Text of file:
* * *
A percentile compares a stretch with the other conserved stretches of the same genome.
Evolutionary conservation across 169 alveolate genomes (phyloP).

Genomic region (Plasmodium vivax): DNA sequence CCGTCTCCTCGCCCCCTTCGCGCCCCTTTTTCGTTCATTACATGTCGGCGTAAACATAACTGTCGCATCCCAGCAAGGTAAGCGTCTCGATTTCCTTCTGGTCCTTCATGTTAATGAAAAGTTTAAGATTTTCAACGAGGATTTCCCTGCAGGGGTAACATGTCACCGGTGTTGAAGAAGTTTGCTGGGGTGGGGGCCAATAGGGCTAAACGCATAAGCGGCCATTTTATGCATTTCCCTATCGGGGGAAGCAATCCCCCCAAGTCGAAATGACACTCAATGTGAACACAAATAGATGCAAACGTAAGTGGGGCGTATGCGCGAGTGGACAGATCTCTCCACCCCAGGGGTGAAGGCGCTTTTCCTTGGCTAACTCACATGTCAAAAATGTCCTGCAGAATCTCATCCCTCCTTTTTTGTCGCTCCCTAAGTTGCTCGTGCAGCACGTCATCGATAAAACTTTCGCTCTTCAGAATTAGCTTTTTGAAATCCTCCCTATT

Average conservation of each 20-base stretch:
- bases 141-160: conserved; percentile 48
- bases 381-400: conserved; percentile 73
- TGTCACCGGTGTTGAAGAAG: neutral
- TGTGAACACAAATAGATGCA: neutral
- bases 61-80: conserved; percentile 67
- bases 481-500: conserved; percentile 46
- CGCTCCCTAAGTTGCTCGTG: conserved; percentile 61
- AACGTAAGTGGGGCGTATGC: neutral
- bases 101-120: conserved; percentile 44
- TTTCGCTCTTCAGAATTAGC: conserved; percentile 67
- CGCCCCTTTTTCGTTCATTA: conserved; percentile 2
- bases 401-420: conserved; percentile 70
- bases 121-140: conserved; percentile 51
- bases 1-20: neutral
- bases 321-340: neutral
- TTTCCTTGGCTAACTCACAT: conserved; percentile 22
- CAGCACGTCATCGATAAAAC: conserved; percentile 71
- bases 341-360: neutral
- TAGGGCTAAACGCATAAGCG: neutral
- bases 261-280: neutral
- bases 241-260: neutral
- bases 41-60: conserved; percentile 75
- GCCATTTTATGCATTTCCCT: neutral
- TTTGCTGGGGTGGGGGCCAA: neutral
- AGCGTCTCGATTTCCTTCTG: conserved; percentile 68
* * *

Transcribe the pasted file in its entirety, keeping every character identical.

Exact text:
A percentile compares a stretch with the other conserved stretches of the same genome.
Evolutionary conservation across 169 alveolate genomes (phyloP).

Genomic region (Plasmodium vivax): DNA sequence CCGTCTCCTCGCCCCCTTCGCGCCCCTTTTTCGTTCATTACATGTCGGCGTAAACATAACTGTCGCATCCCAGCAAGGTAAGCGTCTCGATTTCCTTCTGGTCCTTCATGTTAATGAAAAGTTTAAGATTTTCAACGAGGATTTCCCTGCAGGGGTAACATGTCACCGGTGTTGAAGAAGTTTGCTGGGGTGGGGGCCAATAGGGCTAAACGCATAAGCGGCCATTTTATGCATTTCCCTATCGGGGGAAGCAATCCCCCCAAGTCGAAATGACACTCAATGTGAACACAAATAGATGCAAACGTAAGTGGGGCGTATGCGCGAGTGGACAGATCTCTCCACCCCAGGGGTGAAGGCGCTTTTCCTTGGCTAACTCACATGTCAAAAATGTCCTGCAGAATCTCATCCCTCCTTTTTTGTCGCTCCCTAAGTTGCTCGTGCAGCACGTCATCGATAAAACTTTCGCTCTTCAGAATTAGCTTTTTGAAATCCTCCCTATT

Average conservation of each 20-base stretch:
- bases 141-160: conserved; percentile 48
- bases 381-400: conserved; percentile 73
- TGTCACCGGTGTTGAAGAAG: neutral
- TGTGAACACAAATAGATGCA: neutral
- bases 61-80: conserved; percentile 67
- bases 481-500: conserved; percentile 46
- CGCTCCCTAAGTTGCTCGTG: conserved; percentile 61
- AACGTAAGTGGGGCGTATGC: neutral
- bases 101-120: conserved; percentile 44
- TTTCGCTCTTCAGAATTAGC: conserved; percentile 67
- CGCCCCTTTTTCGTTCATTA: conserved; percentile 2
- bases 401-420: conserved; percentile 70
- bases 121-140: conserved; percentile 51
- bases 1-20: neutral
- bases 321-340: neutral
- TTTCCTTGGCTAACTCACAT: conserved; percentile 22
- CAGCACGTCATCGATAAAAC: conserved; percentile 71
- bases 341-360: neutral
- TAGGGCTAAACGCATAAGCG: neutral
- bases 261-280: neutral
- bases 241-260: neutral
- bases 41-60: conserved; percentile 75
- GCCATTTTATGCATTTCCCT: neutral
- TTTGCTGGGGTGGGGGCCAA: neutral
- AGCGTCTCGATTTCCTTCTG: conserved; percentile 68